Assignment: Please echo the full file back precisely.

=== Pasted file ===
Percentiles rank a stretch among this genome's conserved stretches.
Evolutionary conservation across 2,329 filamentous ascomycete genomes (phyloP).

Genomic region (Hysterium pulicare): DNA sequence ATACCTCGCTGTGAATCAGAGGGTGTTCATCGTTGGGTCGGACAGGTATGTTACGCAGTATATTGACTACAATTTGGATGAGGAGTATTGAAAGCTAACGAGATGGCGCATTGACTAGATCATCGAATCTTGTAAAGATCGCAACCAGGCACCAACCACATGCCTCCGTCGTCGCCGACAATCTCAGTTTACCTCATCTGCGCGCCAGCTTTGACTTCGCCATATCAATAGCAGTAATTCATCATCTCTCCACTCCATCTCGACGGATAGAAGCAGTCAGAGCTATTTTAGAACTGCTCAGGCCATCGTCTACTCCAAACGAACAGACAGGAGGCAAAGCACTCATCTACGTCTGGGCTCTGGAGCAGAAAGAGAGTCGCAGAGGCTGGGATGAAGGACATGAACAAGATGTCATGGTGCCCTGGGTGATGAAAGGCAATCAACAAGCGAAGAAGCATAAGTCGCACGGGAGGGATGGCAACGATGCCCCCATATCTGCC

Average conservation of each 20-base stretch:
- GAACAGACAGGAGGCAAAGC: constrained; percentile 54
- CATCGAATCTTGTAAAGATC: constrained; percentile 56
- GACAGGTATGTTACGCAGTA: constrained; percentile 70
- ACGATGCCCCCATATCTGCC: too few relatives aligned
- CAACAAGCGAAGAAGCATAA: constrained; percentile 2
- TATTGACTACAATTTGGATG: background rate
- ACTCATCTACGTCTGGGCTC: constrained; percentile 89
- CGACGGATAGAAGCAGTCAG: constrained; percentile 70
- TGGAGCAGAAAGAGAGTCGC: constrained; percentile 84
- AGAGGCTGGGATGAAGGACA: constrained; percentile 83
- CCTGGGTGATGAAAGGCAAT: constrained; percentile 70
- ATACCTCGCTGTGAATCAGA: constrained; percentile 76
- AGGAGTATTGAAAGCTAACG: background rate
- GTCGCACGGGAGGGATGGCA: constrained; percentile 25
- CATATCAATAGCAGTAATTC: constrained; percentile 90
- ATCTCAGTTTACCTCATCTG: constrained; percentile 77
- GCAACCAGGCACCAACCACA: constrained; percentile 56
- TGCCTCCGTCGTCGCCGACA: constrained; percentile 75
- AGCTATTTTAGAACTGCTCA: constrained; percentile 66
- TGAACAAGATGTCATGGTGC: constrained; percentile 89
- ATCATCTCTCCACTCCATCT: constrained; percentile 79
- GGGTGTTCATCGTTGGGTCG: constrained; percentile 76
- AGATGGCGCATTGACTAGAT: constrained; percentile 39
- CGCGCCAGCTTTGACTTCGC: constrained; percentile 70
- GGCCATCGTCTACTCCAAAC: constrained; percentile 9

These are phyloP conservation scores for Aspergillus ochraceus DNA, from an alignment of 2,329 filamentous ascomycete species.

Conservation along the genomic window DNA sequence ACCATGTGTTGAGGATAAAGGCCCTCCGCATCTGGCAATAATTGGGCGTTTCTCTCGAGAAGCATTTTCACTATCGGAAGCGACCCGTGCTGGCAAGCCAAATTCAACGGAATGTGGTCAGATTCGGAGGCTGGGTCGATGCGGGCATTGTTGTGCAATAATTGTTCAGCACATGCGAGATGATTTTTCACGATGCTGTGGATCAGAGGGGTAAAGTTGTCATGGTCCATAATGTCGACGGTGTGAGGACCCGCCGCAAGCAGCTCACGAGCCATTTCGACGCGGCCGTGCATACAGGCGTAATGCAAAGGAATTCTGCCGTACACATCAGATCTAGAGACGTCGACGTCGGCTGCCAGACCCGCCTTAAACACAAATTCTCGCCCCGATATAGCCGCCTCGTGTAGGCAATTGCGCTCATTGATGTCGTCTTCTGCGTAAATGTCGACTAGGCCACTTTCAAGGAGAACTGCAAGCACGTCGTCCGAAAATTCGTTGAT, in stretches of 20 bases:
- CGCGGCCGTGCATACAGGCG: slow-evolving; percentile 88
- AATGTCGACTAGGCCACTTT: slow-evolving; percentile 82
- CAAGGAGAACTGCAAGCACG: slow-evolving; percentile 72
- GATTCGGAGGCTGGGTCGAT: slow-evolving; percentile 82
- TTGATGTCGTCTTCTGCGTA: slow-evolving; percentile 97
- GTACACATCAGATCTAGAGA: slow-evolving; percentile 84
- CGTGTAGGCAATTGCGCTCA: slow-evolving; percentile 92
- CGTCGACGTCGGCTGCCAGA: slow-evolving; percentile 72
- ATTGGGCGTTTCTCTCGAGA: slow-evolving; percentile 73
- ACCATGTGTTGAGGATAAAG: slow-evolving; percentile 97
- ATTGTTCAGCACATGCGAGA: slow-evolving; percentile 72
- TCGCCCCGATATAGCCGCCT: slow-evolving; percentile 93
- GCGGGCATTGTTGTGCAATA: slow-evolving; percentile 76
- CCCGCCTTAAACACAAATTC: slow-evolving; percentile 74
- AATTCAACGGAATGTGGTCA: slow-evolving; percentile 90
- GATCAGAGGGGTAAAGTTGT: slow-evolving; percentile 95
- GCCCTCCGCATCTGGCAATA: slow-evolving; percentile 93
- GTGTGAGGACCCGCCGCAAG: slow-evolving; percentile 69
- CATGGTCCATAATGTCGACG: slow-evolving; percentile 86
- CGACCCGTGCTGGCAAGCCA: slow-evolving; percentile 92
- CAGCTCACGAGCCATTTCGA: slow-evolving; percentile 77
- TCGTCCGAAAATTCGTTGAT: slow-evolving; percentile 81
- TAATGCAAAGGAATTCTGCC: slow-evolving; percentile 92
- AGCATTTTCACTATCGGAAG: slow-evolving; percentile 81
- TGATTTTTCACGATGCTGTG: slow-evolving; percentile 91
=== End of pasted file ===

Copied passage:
Percentiles rank a stretch among this genome's conserved stretches.
Evolutionary conservation across 2,329 filamentous ascomycete genomes (phyloP).

Genomic region (Hysterium pulicare): DNA sequence ATACCTCGCTGTGAATCAGAGGGTGTTCATCGTTGGGTCGGACAGGTATGTTACGCAGTATATTGACTACAATTTGGATGAGGAGTATTGAAAGCTAACGAGATGGCGCATTGACTAGATCATCGAATCTTGTAAAGATCGCAACCAGGCACCAACCACATGCCTCCGTCGTCGCCGACAATCTCAGTTTACCTCATCTGCGCGCCAGCTTTGACTTCGCCATATCAATAGCAGTAATTCATCATCTCTCCACTCCATCTCGACGGATAGAAGCAGTCAGAGCTATTTTAGAACTGCTCAGGCCATCGTCTACTCCAAACGAACAGACAGGAGGCAAAGCACTCATCTACGTCTGGGCTCTGGAGCAGAAAGAGAGTCGCAGAGGCTGGGATGAAGGACATGAACAAGATGTCATGGTGCCCTGGGTGATGAAAGGCAATCAACAAGCGAAGAAGCATAAGTCGCACGGGAGGGATGGCAACGATGCCCCCATATCTGCC

Average conservation of each 20-base stretch:
- GAACAGACAGGAGGCAAAGC: constrained; percentile 54
- CATCGAATCTTGTAAAGATC: constrained; percentile 56
- GACAGGTATGTTACGCAGTA: constrained; percentile 70
- ACGATGCCCCCATATCTGCC: too few relatives aligned
- CAACAAGCGAAGAAGCATAA: constrained; percentile 2
- TATTGACTACAATTTGGATG: background rate
- ACTCATCTACGTCTGGGCTC: constrained; percentile 89
- CGACGGATAGAAGCAGTCAG: constrained; percentile 70
- TGGAGCAGAAAGAGAGTCGC: constrained; percentile 84
- AGAGGCTGGGATGAAGGACA: constrained; percentile 83
- CCTGGGTGATGAAAGGCAAT: constrained; percentile 70
- ATACCTCGCTGTGAATCAGA: constrained; percentile 76
- AGGAGTATTGAAAGCTAACG: background rate
- GTCGCACGGGAGGGATGGCA: constrained; percentile 25
- CATATCAATAGCAGTAATTC: constrained; percentile 90
- ATCTCAGTTTACCTCATCTG: constrained; percentile 77
- GCAACCAGGCACCAACCACA: constrained; percentile 56
- TGCCTCCGTCGTCGCCGACA: constrained; percentile 75
- AGCTATTTTAGAACTGCTCA: constrained; percentile 66
- TGAACAAGATGTCATGGTGC: constrained; percentile 89
- ATCATCTCTCCACTCCATCT: constrained; percentile 79
- GGGTGTTCATCGTTGGGTCG: constrained; percentile 76
- AGATGGCGCATTGACTAGAT: constrained; percentile 39
- CGCGCCAGCTTTGACTTCGC: constrained; percentile 70
- GGCCATCGTCTACTCCAAAC: constrained; percentile 9

These are phyloP conservation scores for Aspergillus ochraceus DNA, from an alignment of 2,329 filamentous ascomycete species.

Conservation along the genomic window DNA sequence ACCATGTGTTGAGGATAAAGGCCCTCCGCATCTGGCAATAATTGGGCGTTTCTCTCGAGAAGCATTTTCACTATCGGAAGCGACCCGTGCTGGCAAGCCAAATTCAACGGAATGTGGTCAGATTCGGAGGCTGGGTCGATGCGGGCATTGTTGTGCAATAATTGTTCAGCACATGCGAGATGATTTTTCACGATGCTGTGGATCAGAGGGGTAAAGTTGTCATGGTCCATAATGTCGACGGTGTGAGGACCCGCCGCAAGCAGCTCACGAGCCATTTCGACGCGGCCGTGCATACAGGCGTAATGCAAAGGAATTCTGCCGTACACATCAGATCTAGAGACGTCGACGTCGGCTGCCAGACCCGCCTTAAACACAAATTCTCGCCCCGATATAGCCGCCTCGTGTAGGCAATTGCGCTCATTGATGTCGTCTTCTGCGTAAATGTCGACTAGGCCACTTTCAAGGAGAACTGCAAGCACGTCGTCCGAAAATTCGTTGAT, in stretches of 20 bases:
- CGCGGCCGTGCATACAGGCG: slow-evolving; percentile 88
- AATGTCGACTAGGCCACTTT: slow-evolving; percentile 82
- CAAGGAGAACTGCAAGCACG: slow-evolving; percentile 72
- GATTCGGAGGCTGGGTCGAT: slow-evolving; percentile 82
- TTGATGTCGTCTTCTGCGTA: slow-evolving; percentile 97
- GTACACATCAGATCTAGAGA: slow-evolving; percentile 84
- CGTGTAGGCAATTGCGCTCA: slow-evolving; percentile 92
- CGTCGACGTCGGCTGCCAGA: slow-evolving; percentile 72
- ATTGGGCGTTTCTCTCGAGA: slow-evolving; percentile 73
- ACCATGTGTTGAGGATAAAG: slow-evolving; percentile 97
- ATTGTTCAGCACATGCGAGA: slow-evolving; percentile 72
- TCGCCCCGATATAGCCGCCT: slow-evolving; percentile 93
- GCGGGCATTGTTGTGCAATA: slow-evolving; percentile 76
- CCCGCCTTAAACACAAATTC: slow-evolving; percentile 74
- AATTCAACGGAATGTGGTCA: slow-evolving; percentile 90
- GATCAGAGGGGTAAAGTTGT: slow-evolving; percentile 95
- GCCCTCCGCATCTGGCAATA: slow-evolving; percentile 93
- GTGTGAGGACCCGCCGCAAG: slow-evolving; percentile 69
- CATGGTCCATAATGTCGACG: slow-evolving; percentile 86
- CGACCCGTGCTGGCAAGCCA: slow-evolving; percentile 92
- CAGCTCACGAGCCATTTCGA: slow-evolving; percentile 77
- TCGTCCGAAAATTCGTTGAT: slow-evolving; percentile 81
- TAATGCAAAGGAATTCTGCC: slow-evolving; percentile 92
- AGCATTTTCACTATCGGAAG: slow-evolving; percentile 81
- TGATTTTTCACGATGCTGTG: slow-evolving; percentile 91